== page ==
Animals and insects are drawn to places that are warm and will keep them hidden. Unfortunately, your car ticks both of those boxes, which means at some point you may face the unwelcome discovery that some critters have taken up residence in your ride.
Such an infestation can not only harm the vehicle (and your health), but you could inadvertently harm the invading animals when you turn on the engine. They can also cause a hazard while you’re driving—I’m allergic to spider bites, and finding one dropping down from the car ceiling while I’m driving is always a bit nerve-wracking. So here’s how to remove creepy crawlers and critters from your car, and keep them out.
Check for signs of rodents and bugs living in your car
You’re probably not going to find a squirrel living in the back seat. Instead, small animals like mice and possums find refuge in the tight crevices of your engine and other small spaces. In finding these cozy areas, rats and mice can often chew through wires and rubber hoses, clog filters, and otherwise cause severe damage to your engine—and possibly create the risk of a vehicle fire. With little critters come animal droppings as well—and their feces can contaminate the interior of the car (or, say, your cabin filters), which can harm your health. Insects like spiders tend to make their homes in your side-view mirrors, car roof, and air vents. (Imagine turning on your AC and getting a face full of spiders!)
Carefully examine your car if you suspect an animal is hiding inside it. Modern Pest gives a helpful list of signs that a rodent lives in your car:
- Visual sightings of droppings and urine, along with bad smells
- Strange sounds, especially the heater or fan making a rumbling or vibrating noise that indicates a nest in the heater blower motor
- Spotting food sources like acorns, dog food, and birdseed that rodents have brought into your car to eat. Seeing old snacks like French fries in unlikely places
- On occasion, seeing a mouse or rat jump out of or run around in your car
If you see any evidence of mice, squirrels, possums, or even cats, don’t turn the engine on, and make some noise before getting in the vehicle to try to scare them away.
How to prevent rodents like mice, rats, and possums from living in your car
You can keep pests out of the car via many of the same methods you use to keep them from getting in your house ( and you might even get better results). Mice and other animals are very sensitive to strong smells, and they dislike the smell of cedarwood, peppermint, and cayenne pepper. Place cotton balls with essential oils of these aromas around the car to deter or repel mice. Stuff steel wool or mesh wire in small crevices and open areas where animals could crawl in to prevent mice from nesting in your engine. And you can always resort to traps and poison—both are effective but much less humane pest control options.
Animals find your car especially welcoming when it sits in one spot for an extended period of time. If you won’t be using your car regularly, you should make an effort to continue to turn it on and take a short drive every once in a while. Animals will not find it a suitable place to rest if it is periodically in motion.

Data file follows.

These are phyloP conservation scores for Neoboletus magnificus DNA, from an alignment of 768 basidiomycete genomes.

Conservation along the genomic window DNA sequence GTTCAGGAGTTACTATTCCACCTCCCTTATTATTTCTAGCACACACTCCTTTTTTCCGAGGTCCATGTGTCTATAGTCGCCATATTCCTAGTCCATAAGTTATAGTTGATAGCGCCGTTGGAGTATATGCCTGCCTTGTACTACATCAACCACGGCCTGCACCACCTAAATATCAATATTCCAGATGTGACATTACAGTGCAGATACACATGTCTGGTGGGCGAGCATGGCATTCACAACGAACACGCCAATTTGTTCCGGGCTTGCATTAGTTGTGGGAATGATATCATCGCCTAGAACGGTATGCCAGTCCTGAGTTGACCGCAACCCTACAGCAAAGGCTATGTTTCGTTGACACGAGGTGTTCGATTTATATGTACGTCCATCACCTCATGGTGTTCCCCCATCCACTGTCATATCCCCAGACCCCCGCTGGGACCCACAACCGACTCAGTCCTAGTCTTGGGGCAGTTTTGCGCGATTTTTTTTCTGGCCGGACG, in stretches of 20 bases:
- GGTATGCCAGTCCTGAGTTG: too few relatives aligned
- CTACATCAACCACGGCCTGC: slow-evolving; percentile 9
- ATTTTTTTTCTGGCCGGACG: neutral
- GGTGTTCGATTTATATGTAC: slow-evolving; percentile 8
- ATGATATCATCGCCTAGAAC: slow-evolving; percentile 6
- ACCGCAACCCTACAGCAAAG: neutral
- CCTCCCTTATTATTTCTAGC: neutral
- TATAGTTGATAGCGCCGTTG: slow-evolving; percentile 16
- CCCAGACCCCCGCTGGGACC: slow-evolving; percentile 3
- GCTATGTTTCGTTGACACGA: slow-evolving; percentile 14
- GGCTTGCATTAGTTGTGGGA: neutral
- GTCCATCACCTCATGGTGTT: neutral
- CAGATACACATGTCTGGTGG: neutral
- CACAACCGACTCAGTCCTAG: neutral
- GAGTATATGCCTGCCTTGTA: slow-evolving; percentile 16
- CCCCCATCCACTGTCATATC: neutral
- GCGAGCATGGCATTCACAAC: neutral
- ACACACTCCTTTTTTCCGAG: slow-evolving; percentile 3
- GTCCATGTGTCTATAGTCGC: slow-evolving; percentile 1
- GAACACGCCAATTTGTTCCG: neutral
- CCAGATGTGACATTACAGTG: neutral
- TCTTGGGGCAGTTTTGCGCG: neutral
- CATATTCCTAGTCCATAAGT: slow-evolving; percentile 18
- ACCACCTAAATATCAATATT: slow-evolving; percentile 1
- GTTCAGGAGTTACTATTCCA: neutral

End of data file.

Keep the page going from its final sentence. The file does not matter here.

To chase away animals away you suspect are hiding in your car, try jingling your keys and honking the horn before turning your engine on. The startling noise will likely cause the animal to flee, allowing you to start your journey. Whatever you do, don’t open the car hood in an attempt to get the animal out; it may only burrow deeper into your car’s engine to hide.
Lastly, clean your car as often as possible. Mice, rats, possums, and other animals are attracted to leftover food and crumbs. Getting regular car washes and vacuuming when there are spills keeps hungry animals at bay.
How to get rid of insects like spiders and ants in your car
Insects may not chew on your wires or mess up your engine, but no one wants to find a roach in their center console. You first line of defense here is keeping your car clean. Like mice, bugs like ants are enticed by food waste. Regularly wipe down dashboards, vacuum up crumbs, and remove food from your car every day. If you have the means, get a full-service car cleaning every time you get an oil change. It’s an easy way to remember to give your car a deep clean and is worth the cost (about $35) if you can swing it.
Don’t forget to clean floor mats when tidying up your car. According to pest solutions site Mantis, car floor mats are a prime spot for bugs to lay eggs and larvae. Make sure you’re vacuuming your mats thoroughly, and try not to let them stay wet for long periods of time.
Bugs like spiders also dislike the smell of peppermint and citrus oil, so the same cotton ball method used to deter mice can be applied here.
Finally, and perhaps more terrifyingly, bed bugs do not live just in beds and sadly can also infest your car. If this happens, you’ll need to contact a professional—bed bugs and other hitchhiker pests like fleas can be almost undetectable in a car and are extremely difficult to get rid of on your own. However, a pest control pro can execute the heat method or use cryonite treatments to rid your car of these persistent infestations.